CFP: Objects From Abroad in 18th-20th Centuries (New York, 25 Apr 13)

Objects From Abroad. The Life of Exotic Goods in France and the United States (18th-20th Centuries)

25th April 2012

CNRS NYU Center for International Research in the Humanities and Social Sciences, Transitions UMI 3199, 4 Washington Square North, New York, New York, 10003,

Deadline for abstracts : Dec 31, 2012

The development of material studies and consumption studies, of
anthropology of the material world and the material culture of art
history shows growing interest for the material dimension of pictures
and goods. This perspective calls attention to the physical and social
life of things. In this sense, our conference looks to analyse the
production of goods and their transformation, in connection with their
various uses and contexts. A historiography focusing on the
construction of international spaces and exchanges through the
movements of things, goods, merchandises and artworks is currently on
its way.

This conference would like to concentrate on the goods imported in
France and the United States between the 18th and the 20th century, and
their existence within their new environment: business or tourist
trips, where the exotic objects were collected and gathered in private
spaces; scientific expeditions, where “anthropological” artefacts were
collected for Western museums. What kind of things and goods were
brought back to New York City, Paris, and the other American and French
cities – and through cities of many countries – between the 18th and
the 20th century? How were they exhibited, put on display, but also
converted and updated? We wish to interrogate the life and “career” of
goods, their collection and their circulation, as well as the way in
which goods acted upon reception societies. What was the impact of
these objects on ways to consume, to live, to dress, to create? What
about the processes of translation and interpretation that accompanies
such uses and appropriation?


Exchanges between Europe and United States were heavy and significant
but they are seldom analysed. Therefore they needs to be carefully
examined. At the same time, paying attention to these goods is also a
way to repopulate these worlds with different actors. Collectors, but
also ethnographers, dealers, painters, soldiers: they were all
inventing, marketing and consuming these singular things. From this
angle, these goods become boundary objects that mobilized and gathered
different communities – scientific, commercial, artistic, etc. Around
the actors lie various spaces: we would like to observe the large scale
movements but also micro-movements and circulations, and also how these
goods were set up and displayed in museums as well as in houses. In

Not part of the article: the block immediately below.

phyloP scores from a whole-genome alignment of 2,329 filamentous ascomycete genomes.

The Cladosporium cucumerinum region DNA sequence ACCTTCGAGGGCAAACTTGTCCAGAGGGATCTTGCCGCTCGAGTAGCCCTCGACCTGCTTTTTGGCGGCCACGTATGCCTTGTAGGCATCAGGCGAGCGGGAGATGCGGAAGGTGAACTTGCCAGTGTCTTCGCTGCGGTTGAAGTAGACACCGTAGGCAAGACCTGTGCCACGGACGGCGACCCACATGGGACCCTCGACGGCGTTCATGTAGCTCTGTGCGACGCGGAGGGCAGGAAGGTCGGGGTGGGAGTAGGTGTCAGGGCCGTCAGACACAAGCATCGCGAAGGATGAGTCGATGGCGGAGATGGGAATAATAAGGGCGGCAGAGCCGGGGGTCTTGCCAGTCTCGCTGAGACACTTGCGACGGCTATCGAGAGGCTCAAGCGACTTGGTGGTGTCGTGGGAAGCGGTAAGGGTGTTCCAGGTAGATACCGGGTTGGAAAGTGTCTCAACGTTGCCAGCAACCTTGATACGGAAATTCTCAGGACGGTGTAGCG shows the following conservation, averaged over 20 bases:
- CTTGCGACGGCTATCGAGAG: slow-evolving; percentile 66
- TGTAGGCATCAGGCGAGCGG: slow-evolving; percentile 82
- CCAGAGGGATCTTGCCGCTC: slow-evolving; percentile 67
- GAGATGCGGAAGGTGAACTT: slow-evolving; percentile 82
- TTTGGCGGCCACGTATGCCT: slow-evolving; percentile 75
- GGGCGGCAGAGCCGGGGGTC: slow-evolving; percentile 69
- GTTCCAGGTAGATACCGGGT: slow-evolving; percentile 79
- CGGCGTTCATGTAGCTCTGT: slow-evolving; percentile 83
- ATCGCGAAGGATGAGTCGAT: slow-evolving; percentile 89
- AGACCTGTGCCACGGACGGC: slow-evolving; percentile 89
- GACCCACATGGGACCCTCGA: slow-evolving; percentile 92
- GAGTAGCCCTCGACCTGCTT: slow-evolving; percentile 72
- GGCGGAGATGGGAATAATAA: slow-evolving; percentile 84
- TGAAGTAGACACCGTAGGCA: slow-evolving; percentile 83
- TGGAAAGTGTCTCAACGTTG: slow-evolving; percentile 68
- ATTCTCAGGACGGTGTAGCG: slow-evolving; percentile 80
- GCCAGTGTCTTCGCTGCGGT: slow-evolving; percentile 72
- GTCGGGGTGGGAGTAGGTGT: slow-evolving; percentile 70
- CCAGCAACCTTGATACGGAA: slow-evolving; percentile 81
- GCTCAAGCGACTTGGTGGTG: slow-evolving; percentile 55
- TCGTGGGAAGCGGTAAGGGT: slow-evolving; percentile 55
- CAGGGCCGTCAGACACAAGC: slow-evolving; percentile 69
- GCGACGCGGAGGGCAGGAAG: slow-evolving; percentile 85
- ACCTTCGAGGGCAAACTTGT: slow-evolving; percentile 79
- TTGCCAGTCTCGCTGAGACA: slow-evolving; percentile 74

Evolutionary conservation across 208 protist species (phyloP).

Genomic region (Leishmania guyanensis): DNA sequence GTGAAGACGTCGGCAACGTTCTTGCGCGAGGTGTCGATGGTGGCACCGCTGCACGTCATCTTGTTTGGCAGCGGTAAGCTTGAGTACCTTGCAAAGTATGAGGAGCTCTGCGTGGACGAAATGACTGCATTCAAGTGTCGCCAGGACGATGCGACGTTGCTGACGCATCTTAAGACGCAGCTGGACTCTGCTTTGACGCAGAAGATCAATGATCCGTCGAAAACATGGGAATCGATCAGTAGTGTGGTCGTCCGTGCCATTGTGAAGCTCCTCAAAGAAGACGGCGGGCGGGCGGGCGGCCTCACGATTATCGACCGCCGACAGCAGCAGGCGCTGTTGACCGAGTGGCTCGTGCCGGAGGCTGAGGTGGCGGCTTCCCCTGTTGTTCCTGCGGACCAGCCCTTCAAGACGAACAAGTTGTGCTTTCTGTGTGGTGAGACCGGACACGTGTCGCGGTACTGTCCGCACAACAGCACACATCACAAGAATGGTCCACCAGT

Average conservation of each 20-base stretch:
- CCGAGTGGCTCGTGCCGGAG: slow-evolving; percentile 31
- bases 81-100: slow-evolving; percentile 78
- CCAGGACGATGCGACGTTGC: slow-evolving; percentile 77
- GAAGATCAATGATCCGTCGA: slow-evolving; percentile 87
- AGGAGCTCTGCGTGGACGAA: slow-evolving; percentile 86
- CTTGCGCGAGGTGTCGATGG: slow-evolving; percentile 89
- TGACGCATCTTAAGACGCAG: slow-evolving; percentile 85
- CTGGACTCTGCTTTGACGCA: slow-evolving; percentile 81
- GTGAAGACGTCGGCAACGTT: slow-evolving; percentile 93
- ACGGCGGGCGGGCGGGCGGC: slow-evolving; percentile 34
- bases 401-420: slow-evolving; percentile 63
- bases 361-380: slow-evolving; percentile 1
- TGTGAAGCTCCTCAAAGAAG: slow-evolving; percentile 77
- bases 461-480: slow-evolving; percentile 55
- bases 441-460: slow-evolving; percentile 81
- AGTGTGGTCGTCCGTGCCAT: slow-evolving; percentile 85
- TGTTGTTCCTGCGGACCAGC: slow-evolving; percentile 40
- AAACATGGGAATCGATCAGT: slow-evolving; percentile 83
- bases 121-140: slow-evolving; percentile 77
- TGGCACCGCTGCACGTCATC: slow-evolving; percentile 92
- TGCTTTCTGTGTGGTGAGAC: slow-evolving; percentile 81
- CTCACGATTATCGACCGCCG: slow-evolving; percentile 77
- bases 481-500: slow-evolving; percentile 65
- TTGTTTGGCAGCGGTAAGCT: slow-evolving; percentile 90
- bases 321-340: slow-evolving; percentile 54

this sense, this conference tries to link social practices and
representations, visual and material cultures, private and public
spaces.

Four directions, all connected, could be explored during this
conference:

1.    Uses and re-uses
Processes of decontextualisation and recontextualisation (collection,
re-use, reparation) will focus our attention. How are the objects sold,
exposed, reterritorialized? When bought, how are they used? And, when
necessary, how are they repaired or redesigned? Rebuilt and recomposed?
Through a series of case studies, it may be useful to follow certain
objects from the merchant’s shop to the individual interiors, or from
the private space to the museum, looking carefully at the hands and
gestures that welcome and transform the goods.

2.    Witnesses and souvenirs
Some objects, such as travel souvenirs, have a special memorial
function. What kind of memory do they keep ? What are they witnessing?
How do they tell us an emotion, a narrative, a story or a part of
history? This reflection can also be extended to the issue of fake and
authenticity, or of hyper-reality, by studying life-casts, prints, or,
in some cases, photography.

3.    Actors and markets
Objects are taken as part of a chain involving various actors and
consumers that need to be identified. Who are the people involved in
these exchanges and what are their roles in the invention of these
objects? In their updating and marketing? What are the specific issues,
circuits and contours of these markets? How do the different actors and
consumers use these objects to develop various identities ?

4.    Fictions and identities
The fourth axis will focus on fiction, disguise, game, and more
generally on fictional use. Joanna Sofaer has already shown how the use
and representation of some exotic accessories build identities . How do
dresses, dishes or accessories related to tobacco, for instance, work
on the identity of their owner? How are these objects mobilized and
used in the artworld, in private or public spaces, theater plays or
paintings?

Paper abstracts (maximum 300 words) and a short bio (maximum 100 words) should be submitted to Noemie Etienne (noemie.etienne@unige.ch)
and Manuel Charpy
(manuel.charpy@wanadoo.fr) by
December 31, 2012.

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